Standing around ringside, looking at dogs standing in a relaxed state, the well put together dogs will be standing with their rear feet underneath the back half of the pelvis and their hocks slightly sloping – we should be able to see light between the ground and the entire length of dog’s hock. If a dog is standing with his hocks nearly flat to the ground, odds are excellent that we are looking at excessive angulation (a lower thigh that is longer than the femur).
Sickle hocks are a result of these over angulated rears. For me, sickle hocks are easily seen on the backward swing of the rear leg during movement. Instead of the joint between the lower thigh and the hock opening up into a nearly straight extended line, where the pads on the bottom of the foot end in a position that is nearly straight up (or reaching toward the sky), the sickle hock, due to the imbalanced length of the bones, at fullest rearward extension ends in a shape resembling a sickle – slightly curved instead of fully extended. No glimpse of the sky for the pads on these feet. The rear movement on the sickle hocked dog looks like the swinging of an old fashioned sickle when viewing the sickle from the side.
Our group also spent a bit of time discussing feet. We’re not going to cover all of that discussion here as this article has grown quite long. I did want to mention that I remember a brief conversation around the use of the term “cat foot”. Perhaps I remember wrong but I thought I heard someone say that “cat foot” no longer appeared in our standard. You were right, cat foot isn’t exactly right, but a reference to cat does appear. The standard says “Feet catlike in shape”.
I’m splitting this report into sections as it’s growing long, keep an eye out for Part II – The 2016 National Specialty Hands On experience in a future issue. In Part II I’ll share other discussions we held on topics like the width of jaw, angle of croup, block on block heads and vitiglio.
Sally Gift, Mesa AZ GSCA Breeder Education Committee Chair
Photos by Ben Perez
A slide show of random photos from the BOB class at the ’16 GSCA National Specialty courtesy of Ben Perez. We’ll be sharing more of these in future articles. Thanks Ben!
Well I’ll be! Here’s a new (at least to me it’s new) old trick from the breeders of yesteryear and I’m simply tripping over myself wanting to try it. I’ve never heard this one before, it sounds nifty and I’m wondering if any of you have ever tried (or heard of) this pregnancy predictor? Arlene Czech writes about the “Gum Check” in her article for this month’s column in ShowSight Magazine.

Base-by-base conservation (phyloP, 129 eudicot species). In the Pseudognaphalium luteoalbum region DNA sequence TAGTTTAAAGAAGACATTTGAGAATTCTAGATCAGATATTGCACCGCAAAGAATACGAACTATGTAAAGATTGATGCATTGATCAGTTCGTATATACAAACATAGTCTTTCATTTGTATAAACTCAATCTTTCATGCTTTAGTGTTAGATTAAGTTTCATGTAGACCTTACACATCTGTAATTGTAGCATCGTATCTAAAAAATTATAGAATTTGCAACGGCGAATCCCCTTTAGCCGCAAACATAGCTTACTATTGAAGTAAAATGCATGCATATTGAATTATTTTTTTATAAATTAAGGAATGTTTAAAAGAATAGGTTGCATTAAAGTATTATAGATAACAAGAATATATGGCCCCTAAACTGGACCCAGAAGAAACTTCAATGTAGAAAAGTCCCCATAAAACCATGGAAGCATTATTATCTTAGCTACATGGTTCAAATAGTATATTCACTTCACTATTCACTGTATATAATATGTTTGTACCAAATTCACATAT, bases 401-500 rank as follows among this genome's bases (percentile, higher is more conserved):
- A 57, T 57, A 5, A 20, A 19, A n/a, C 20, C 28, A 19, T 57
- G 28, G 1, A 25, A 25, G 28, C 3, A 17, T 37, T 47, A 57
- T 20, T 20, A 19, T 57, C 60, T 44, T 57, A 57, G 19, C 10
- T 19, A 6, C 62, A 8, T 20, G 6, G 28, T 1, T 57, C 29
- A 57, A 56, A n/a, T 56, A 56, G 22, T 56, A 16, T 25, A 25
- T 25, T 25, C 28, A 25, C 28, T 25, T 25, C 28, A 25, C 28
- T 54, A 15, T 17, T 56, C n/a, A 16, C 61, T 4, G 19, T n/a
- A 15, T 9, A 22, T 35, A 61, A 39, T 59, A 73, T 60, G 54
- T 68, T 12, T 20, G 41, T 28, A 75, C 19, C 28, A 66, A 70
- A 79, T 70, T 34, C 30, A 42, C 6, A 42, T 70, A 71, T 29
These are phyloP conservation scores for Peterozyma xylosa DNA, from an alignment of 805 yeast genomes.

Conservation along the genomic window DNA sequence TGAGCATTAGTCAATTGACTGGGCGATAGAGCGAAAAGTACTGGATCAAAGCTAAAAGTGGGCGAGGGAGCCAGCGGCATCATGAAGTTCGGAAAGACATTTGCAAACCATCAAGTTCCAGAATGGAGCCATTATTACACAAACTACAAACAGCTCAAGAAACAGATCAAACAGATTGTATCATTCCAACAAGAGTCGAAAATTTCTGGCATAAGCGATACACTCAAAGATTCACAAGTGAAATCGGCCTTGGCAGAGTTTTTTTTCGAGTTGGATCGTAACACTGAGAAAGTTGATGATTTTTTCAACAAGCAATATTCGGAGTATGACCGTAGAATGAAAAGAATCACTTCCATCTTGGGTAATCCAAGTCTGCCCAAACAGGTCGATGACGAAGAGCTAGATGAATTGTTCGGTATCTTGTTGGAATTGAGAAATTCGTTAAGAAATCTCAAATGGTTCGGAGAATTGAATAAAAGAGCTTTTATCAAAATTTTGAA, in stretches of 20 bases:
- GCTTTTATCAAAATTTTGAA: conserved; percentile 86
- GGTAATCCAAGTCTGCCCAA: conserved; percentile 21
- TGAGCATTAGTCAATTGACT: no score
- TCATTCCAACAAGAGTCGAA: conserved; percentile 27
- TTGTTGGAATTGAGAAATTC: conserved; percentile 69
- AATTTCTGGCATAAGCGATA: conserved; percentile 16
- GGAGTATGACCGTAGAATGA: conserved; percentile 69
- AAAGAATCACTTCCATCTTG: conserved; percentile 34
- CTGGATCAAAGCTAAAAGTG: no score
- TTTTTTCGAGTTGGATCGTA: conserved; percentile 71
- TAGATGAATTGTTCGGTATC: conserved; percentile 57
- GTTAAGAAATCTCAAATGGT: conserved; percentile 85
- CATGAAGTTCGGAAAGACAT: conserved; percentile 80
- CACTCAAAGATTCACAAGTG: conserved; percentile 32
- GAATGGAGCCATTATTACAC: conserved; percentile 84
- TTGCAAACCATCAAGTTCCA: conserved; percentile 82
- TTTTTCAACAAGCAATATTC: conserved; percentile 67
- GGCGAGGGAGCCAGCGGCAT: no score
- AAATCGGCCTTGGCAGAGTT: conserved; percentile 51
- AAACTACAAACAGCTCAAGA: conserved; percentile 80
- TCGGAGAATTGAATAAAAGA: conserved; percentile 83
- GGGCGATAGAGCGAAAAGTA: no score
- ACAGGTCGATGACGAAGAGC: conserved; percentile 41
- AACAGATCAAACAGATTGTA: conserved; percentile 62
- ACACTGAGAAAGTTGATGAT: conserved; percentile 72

How to perform the test: exactly 21 days after the FIRST tie mating start looking at the gums on your bitch by lifting her lips as though you are checking her bite. If she is pregnant the gum will appear very white, much whiter than their normal red color. (see photo below) This color change will occur between the 21 to 24 days after that first mating. It would be ideal for you to begin checking the gums earlier than the 21 days so you have a good picture in your mind of her normal gum color. If she is not pregnant the gum tissue will not change color.
Why it works: According to Arlene’s article, this is the time when the fetus implants itself on the uterine walls. During this process a good deal of the blood flow is redirected from the body of the bitch and focused on her uterus instead.
We’d sure like to hear back from those of you who may have already been aware of this trick and have used it, as well as those who give it a try on your next breeding. Simply send us an email at email@example.com or leave a comment at the end of this article.
Thank you to our reader Carol Wilson for sending the following email and photos:
These photos were shared from one of our readers (thank you Shelley Ellison) who reported …my images of my Labrador Retriever girl Katy when I bred her last year. The darker image was taken on day 21 after ovulation, and the brighter gum color was taken on day 24 after ovulation. I did progesterone timing for shipped chilled semen and she had 9 beautiful puppies.
Sally Gift, Mesa AZ
Gordon Puppy Photograph courtesy of Debbie Bjerkestrand
(Read Arlene Czech’s article by clicking the blue link below). I’ve included a brief excerpt and photos from the article here.